With Spirit Tracks, Nintendo have produced yet another great Zelda adventure, in which Link gets bored of messing about on boats and takes to the land with his exotic new steam powered transport.
It's one of The Hut's Daily Deals so you can pick it up for just £17.93 if you buy today, this is over £6 cheaper than the next best deal for the game (£24.65 from Zavvi) so a bargain well worth grabbing while you can.
Link's latest adventure continues the same narrative of Gamecube title Wind Waker and its DS sequel The Phantom Hourglass. 100 years after the events of Hourglass, a young Link is working towards a quiet career as a train engineer but on the night of the ceremony to officially recognise him as such, Zelda implores him to take her to the Tower of Spirits. It soon falls to Link and the Princess to uncover the mystery of the Spirit Tracks that is troubling Hyrules railways.
If you have played The Phantom Hourglass, then you'll fall straight into the swing of this little adventure with ease. The game has the same cheerful and cartoony cel shaded graphics as the previous DS instalment and feels almost identical to play, with total stylus control and a train taking the place of the little boat to zip around the world map with.
There's the usual adventuring and dungeon exploring Zelda fans have become very well acquainted with and even phantoms as seen in Hourglass. However this time around the hulking sets of armour are under your control, an interesting new mechanic that invigorates the formula at least a little and is plenty of fun to do.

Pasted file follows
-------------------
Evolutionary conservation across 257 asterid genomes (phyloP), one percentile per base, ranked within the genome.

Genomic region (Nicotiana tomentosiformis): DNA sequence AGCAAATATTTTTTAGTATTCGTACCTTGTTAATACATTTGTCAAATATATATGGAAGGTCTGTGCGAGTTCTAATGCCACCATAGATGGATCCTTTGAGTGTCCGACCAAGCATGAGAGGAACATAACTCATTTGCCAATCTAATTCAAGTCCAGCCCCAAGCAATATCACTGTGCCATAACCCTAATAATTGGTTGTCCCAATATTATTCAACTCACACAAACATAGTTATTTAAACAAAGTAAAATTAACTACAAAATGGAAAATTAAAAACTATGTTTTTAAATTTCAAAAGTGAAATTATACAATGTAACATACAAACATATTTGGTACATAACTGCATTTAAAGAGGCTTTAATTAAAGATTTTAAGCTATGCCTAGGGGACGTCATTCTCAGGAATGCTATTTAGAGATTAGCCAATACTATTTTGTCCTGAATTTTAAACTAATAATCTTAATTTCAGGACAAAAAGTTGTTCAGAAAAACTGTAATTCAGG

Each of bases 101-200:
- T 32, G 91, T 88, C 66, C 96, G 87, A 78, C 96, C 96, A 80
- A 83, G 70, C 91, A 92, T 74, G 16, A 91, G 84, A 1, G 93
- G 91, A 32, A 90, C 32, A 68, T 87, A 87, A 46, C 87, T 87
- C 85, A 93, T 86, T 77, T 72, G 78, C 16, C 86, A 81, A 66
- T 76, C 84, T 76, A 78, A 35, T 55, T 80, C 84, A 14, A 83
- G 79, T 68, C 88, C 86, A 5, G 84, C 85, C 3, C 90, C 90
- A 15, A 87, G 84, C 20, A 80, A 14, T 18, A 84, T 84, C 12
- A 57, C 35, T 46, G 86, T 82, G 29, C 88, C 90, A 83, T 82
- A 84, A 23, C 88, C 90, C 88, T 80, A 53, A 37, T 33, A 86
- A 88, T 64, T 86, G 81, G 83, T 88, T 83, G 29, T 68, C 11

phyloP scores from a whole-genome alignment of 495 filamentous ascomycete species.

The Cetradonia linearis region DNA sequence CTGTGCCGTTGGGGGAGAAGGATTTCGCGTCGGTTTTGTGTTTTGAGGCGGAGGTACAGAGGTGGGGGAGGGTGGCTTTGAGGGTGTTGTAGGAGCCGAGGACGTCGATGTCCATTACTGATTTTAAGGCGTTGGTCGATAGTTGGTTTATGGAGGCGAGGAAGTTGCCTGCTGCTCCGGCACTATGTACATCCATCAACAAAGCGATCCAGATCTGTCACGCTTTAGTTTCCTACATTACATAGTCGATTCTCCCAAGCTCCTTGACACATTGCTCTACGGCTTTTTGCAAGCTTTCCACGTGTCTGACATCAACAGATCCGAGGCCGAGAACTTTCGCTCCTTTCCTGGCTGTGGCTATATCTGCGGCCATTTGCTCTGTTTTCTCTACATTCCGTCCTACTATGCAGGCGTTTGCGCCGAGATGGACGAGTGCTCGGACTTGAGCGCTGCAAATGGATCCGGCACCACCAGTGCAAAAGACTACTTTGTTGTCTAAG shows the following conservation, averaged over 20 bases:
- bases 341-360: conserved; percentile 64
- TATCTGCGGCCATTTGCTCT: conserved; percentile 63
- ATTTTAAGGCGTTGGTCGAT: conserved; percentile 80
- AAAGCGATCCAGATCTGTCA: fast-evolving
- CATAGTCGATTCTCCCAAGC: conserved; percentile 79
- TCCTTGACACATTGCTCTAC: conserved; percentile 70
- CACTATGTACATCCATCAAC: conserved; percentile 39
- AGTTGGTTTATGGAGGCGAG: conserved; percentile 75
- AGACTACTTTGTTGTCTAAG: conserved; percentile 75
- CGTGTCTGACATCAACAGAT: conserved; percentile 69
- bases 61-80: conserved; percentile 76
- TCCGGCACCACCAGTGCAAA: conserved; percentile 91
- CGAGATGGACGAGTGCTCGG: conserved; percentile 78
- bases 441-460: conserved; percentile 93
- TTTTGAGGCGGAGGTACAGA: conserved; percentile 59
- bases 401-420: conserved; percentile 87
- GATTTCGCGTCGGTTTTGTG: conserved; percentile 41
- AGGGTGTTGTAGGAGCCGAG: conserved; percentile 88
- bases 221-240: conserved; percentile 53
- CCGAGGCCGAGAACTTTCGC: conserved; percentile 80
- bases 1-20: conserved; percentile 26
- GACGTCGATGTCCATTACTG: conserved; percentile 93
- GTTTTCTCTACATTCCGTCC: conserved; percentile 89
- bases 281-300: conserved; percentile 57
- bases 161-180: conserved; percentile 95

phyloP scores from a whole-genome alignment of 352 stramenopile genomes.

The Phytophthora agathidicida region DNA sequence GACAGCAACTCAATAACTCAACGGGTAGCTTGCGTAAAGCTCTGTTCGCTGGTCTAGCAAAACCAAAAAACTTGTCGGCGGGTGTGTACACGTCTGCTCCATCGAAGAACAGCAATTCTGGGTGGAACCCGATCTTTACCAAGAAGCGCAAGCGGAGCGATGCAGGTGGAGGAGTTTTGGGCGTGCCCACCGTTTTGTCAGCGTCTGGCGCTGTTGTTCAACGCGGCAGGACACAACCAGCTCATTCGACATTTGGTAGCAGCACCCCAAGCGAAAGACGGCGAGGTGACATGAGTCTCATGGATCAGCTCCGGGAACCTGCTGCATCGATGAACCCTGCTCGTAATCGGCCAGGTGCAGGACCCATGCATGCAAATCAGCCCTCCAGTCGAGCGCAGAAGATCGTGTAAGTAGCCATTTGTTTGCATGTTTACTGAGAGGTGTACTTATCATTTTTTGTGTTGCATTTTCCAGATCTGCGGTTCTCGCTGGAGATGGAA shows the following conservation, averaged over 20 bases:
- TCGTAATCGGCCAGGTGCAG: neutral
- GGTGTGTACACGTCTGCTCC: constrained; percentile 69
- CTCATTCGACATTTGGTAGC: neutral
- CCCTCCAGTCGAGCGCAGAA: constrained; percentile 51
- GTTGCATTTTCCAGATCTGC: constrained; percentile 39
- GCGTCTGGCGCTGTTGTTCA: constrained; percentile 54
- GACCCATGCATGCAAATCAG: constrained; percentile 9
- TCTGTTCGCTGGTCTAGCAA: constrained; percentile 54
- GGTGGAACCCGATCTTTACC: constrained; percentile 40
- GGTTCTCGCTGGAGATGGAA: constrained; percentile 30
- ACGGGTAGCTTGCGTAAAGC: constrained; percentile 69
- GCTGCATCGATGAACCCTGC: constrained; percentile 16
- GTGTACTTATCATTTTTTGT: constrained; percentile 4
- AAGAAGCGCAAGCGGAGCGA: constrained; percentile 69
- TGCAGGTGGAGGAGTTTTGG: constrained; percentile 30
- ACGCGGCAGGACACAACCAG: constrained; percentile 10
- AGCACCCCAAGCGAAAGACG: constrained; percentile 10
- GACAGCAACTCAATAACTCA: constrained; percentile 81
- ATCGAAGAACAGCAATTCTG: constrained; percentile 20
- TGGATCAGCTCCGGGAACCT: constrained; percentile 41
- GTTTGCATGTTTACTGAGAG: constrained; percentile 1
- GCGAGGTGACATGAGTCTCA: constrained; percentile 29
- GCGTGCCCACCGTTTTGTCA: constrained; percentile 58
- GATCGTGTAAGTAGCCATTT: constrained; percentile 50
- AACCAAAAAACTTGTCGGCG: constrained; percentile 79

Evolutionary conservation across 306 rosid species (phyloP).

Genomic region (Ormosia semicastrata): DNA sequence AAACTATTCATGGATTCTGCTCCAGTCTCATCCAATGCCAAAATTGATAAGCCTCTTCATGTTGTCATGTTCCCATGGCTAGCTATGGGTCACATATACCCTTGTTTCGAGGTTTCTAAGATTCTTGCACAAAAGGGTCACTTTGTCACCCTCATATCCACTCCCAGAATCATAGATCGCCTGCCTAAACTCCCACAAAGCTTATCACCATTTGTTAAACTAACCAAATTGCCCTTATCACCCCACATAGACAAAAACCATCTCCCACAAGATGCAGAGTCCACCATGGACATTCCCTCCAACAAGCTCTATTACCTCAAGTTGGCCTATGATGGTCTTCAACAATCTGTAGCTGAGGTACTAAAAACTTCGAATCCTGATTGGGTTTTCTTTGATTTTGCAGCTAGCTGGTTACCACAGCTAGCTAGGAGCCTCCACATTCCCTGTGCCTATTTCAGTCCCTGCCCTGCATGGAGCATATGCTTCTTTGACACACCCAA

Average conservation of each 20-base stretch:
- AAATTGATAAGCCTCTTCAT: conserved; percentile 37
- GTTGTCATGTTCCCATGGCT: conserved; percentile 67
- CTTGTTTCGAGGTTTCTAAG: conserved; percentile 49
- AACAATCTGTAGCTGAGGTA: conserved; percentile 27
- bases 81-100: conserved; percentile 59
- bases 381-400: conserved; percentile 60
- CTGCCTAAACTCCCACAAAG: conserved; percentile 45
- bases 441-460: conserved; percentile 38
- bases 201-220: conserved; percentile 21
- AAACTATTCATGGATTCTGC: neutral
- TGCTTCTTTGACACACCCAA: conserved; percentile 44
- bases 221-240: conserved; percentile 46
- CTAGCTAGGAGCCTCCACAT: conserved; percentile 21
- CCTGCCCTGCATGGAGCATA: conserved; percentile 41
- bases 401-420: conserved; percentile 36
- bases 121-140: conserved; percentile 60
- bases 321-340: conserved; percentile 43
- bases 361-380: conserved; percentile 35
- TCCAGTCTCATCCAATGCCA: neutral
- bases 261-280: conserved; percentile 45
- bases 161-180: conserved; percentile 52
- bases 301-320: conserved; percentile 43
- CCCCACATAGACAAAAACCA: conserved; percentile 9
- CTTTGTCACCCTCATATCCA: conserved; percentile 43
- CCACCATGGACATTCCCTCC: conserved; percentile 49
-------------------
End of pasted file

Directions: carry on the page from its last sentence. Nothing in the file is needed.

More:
Zelda games can be relied on for quality so it comes as no surprise that there is really very little to complain about here. As usual, the story is nicely paced, very enjoyable and packed with side quests to keep you busy along the way. The game looks excellent and has a nice distinctive visual style, complemented with a charming soundtrack which is bound to make you smile. It is perhaps a little too easy but epic and imaginative boss battles will keep you on your toes. Even just travelling around Hyrule on the set tracks is a source of joy, often requiring careful planning as well as plenty of toot-tooting on your little horn.
The multiplayer mode is not huge and comprehensive but the competitive battle game is a very enjoyable little bonus that adds some longevity to Spirit Tracks once the main story is dispensed with.
Spirit Tracks is perhaps a little too similar to its immediate predecessor but it also refines and improves upon it and, considering what a great game The Phantom Hourglass was, this is hardly a huge criticism. Even if it is a "proper" Wii Zelda title that you are hungry for, this is a lovely little distraction to while away some of those hours between now and June when E3 should hopefully give us some much anticipated news on the upcoming game! It's certainly a great way to liven up a dull train journey.